Construction of Kingdom Tower set to begin

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kingdom-tower_skyGround works and testing for the planned $1.23-billion Kingdom Tower in Jeddah, Saudi Arabia, have started recently to determine whether the construction of the 1-kilometer high structure is even possible. Testing on the materials set to make the tallest building in the world is due to get underway, to ensure they can cope with high elevations.

Half a million cubic meters of concrete and about 80,000 tonnes of steel will be used in the construction of the tower. These materials will be tested for quality control as the construction company behind the project has employed Advanced Construction Technology Services to test them.

Around 100 expert staff will carry out the tests, as the extreme height of the project requires high strength, high performance concrete and special equipment to pump it to great heights.

The foundations of the tower will be 60 meters deep and have to withstand salt water from the Red Sea, meaning that testing the materials has to be the first item on the building agenda. The company will looks at the strength of different high performance concretes, as well as which steel to use.

Once they have decided upon the exact materials to use, engineers will have to work out how to pour each floor on top of the last one and it is likely that teams of people will pump millions of tonnes of concrete though a thin, pressurised pipe so that it can be spread out by builders above.

If all goes to schedule, the tower will be completed in 2018 and will overtake the recently completed 828m high Burj Khalifa in Dubai as the world’s tallest building. The Kingdom Tower will form the centerpiece of a 5.2-square kilometer Kingdom City along the Red Sea coast.

The projects are set to boost both investment and tourism in the region and highlight the growing level of development that is occurring across the Middle East.

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Reading Time: 2 minutes

Ground works and testing for the planned $1.23-billion Kingdom Tower in Jeddah, Saudi Arabia, have started recently to determine whether the construction of the 1-kilometer high structure is even possible. Testing on the materials set to make the tallest building in the world is due to get underway, to ensure they can cope with high elevations.

Reading Time: 2 minutes

kingdom-tower_skyGround works and testing for the planned $1.23-billion Kingdom Tower in Jeddah, Saudi Arabia, have started recently to determine whether the construction of the 1-kilometer high structure is even possible. Testing on the materials set to make the tallest building in the world is due to get underway, to ensure they can cope with high elevations.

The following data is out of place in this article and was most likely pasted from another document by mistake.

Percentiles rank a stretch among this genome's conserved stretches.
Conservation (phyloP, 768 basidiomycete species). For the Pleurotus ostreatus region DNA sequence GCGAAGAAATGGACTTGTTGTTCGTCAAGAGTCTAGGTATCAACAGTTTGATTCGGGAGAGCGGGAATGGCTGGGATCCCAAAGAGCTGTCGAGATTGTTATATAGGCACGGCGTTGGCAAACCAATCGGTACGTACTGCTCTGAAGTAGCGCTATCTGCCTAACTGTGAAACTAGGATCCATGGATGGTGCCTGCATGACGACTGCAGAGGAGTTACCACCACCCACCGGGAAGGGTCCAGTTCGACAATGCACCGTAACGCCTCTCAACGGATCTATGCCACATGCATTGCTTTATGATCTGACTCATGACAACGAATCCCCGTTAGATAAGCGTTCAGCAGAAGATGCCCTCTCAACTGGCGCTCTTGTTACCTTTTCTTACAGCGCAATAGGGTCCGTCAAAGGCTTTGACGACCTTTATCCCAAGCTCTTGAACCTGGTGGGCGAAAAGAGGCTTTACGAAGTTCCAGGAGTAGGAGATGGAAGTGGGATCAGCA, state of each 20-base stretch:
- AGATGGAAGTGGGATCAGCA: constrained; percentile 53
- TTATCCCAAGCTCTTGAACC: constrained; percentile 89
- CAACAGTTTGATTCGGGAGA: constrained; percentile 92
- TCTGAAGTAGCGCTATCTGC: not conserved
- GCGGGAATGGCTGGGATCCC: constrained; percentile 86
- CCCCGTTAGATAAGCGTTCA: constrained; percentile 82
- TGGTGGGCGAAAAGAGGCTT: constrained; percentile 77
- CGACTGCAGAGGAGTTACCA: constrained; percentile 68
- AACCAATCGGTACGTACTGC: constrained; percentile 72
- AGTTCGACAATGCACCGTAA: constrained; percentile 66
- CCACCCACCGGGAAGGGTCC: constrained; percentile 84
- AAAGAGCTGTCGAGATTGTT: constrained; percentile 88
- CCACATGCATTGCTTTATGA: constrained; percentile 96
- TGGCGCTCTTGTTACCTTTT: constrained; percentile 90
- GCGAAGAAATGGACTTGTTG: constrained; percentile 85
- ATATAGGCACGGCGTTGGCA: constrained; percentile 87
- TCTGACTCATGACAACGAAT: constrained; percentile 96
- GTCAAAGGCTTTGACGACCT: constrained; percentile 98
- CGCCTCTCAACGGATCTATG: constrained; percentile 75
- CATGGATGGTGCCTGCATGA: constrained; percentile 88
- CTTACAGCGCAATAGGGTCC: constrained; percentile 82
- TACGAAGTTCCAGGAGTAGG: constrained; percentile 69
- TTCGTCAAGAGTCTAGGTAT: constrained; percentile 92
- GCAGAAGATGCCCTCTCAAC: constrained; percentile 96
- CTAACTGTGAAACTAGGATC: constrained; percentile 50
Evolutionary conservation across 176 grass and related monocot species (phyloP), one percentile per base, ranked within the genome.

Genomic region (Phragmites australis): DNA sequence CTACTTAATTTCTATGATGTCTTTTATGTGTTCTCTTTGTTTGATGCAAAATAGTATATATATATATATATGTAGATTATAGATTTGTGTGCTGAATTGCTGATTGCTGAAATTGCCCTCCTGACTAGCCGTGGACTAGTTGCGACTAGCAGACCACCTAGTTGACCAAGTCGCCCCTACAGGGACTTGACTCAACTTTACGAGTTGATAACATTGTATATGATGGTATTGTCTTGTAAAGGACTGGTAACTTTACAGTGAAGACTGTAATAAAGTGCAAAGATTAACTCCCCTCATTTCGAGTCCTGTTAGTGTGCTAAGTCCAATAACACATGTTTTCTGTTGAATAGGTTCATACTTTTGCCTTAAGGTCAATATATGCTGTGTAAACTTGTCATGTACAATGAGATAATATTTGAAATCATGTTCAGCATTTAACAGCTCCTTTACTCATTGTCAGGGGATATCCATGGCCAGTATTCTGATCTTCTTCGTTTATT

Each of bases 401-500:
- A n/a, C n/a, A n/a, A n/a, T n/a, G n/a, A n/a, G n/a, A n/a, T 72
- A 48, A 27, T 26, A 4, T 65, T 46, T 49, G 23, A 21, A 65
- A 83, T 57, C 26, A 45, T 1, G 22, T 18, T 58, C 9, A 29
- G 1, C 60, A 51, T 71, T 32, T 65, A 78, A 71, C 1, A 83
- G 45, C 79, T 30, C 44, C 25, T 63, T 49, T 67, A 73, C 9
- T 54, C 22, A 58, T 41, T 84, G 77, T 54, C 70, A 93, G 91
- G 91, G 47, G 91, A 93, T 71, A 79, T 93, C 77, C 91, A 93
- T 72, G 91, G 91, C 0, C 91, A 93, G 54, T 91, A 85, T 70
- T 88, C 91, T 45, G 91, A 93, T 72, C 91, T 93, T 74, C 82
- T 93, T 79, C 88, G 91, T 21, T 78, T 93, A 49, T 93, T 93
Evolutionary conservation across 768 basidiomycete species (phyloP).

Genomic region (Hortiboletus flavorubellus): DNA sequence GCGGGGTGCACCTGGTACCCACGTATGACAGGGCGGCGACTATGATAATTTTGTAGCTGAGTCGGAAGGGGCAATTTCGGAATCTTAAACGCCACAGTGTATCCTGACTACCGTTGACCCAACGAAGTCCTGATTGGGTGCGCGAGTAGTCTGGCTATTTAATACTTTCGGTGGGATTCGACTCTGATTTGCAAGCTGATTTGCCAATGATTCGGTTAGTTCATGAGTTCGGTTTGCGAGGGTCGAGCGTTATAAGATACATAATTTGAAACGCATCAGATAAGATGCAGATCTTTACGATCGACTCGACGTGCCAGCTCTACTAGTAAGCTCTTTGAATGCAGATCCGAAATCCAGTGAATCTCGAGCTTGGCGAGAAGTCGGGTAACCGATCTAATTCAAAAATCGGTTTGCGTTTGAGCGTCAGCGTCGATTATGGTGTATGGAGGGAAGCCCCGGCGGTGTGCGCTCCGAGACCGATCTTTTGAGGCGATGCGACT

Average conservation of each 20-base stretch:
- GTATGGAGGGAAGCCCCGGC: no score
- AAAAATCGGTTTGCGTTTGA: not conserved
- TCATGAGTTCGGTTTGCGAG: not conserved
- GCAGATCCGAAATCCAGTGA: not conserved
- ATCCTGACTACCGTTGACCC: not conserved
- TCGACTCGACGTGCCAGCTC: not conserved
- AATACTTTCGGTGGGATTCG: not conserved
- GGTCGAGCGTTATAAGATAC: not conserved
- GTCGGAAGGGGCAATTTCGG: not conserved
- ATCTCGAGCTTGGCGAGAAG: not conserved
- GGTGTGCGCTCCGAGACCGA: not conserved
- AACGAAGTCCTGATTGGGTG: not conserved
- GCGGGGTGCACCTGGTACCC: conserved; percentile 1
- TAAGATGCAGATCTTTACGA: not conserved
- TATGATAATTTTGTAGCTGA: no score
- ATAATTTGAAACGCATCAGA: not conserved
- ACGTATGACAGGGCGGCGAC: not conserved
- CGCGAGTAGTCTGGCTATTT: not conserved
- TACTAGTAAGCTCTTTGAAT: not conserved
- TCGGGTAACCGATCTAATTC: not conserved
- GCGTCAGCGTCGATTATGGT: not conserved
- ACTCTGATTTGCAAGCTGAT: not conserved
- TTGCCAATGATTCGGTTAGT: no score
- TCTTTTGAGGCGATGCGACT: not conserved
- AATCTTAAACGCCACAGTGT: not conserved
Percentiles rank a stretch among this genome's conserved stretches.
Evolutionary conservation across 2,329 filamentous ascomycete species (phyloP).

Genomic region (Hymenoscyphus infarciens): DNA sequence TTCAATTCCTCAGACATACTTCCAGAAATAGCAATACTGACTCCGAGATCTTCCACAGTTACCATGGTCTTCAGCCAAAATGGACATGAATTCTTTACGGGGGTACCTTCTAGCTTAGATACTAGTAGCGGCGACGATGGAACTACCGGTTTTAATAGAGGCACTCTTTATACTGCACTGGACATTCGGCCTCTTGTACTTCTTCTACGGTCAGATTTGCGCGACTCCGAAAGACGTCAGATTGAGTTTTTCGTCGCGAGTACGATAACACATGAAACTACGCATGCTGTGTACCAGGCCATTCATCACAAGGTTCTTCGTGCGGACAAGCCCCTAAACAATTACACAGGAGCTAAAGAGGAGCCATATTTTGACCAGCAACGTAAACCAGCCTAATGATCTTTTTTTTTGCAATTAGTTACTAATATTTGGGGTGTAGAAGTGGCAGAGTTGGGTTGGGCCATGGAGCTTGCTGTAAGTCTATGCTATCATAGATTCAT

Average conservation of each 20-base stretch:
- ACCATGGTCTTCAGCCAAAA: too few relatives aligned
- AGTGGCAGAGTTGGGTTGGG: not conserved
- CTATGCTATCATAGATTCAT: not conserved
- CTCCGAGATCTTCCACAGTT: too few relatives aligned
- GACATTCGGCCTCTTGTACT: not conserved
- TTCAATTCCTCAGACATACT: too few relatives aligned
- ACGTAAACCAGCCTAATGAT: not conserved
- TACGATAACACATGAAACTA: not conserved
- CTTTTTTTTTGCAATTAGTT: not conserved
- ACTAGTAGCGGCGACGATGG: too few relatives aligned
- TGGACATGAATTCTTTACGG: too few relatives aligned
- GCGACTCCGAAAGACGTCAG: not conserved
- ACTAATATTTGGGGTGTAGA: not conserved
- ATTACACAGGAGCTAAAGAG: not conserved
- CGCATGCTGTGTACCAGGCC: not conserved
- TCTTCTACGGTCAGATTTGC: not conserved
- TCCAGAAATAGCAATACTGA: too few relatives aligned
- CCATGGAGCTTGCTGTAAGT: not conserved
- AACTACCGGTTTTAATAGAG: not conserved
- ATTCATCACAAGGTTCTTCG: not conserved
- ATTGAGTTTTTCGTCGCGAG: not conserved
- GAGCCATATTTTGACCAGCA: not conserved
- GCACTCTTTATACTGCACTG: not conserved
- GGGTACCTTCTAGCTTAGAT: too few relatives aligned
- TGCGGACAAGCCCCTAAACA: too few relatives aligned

Half a million cubic meters of concrete and about 80,000 tonnes of steel will be used in the construction of the tower. These materials will be tested for quality control as the construction company behind the project has employed Advanced Construction Technology Services to test them.

Around 100 expert staff will carry out the tests, as the extreme height of the project requires high strength, high performance concrete and special equipment to pump it to great heights.

The foundations of the tower will be 60 meters deep and have to withstand salt water from the Red Sea, meaning that testing the materials has to be the first item on the building agenda. The company will looks at the strength of different high performance concretes, as well as which steel to use.

Once they have decided upon the exact materials to use, engineers will have to work out how to pour each floor on top of the last one and it is likely that teams of people will pump millions of tonnes of concrete though a thin, pressurised pipe so that it can be spread out by builders above.

If all goes to schedule, the tower will be completed in 2018 and will overtake the recently completed 828m high Burj Khalifa in Dubai as the world’s tallest building. The Kingdom Tower will form the centerpiece of a 5.2-square kilometer Kingdom City along the Red Sea coast.

The projects are set to boost both investment and tourism in the region and highlight the growing level of development that is occurring across the Middle East.

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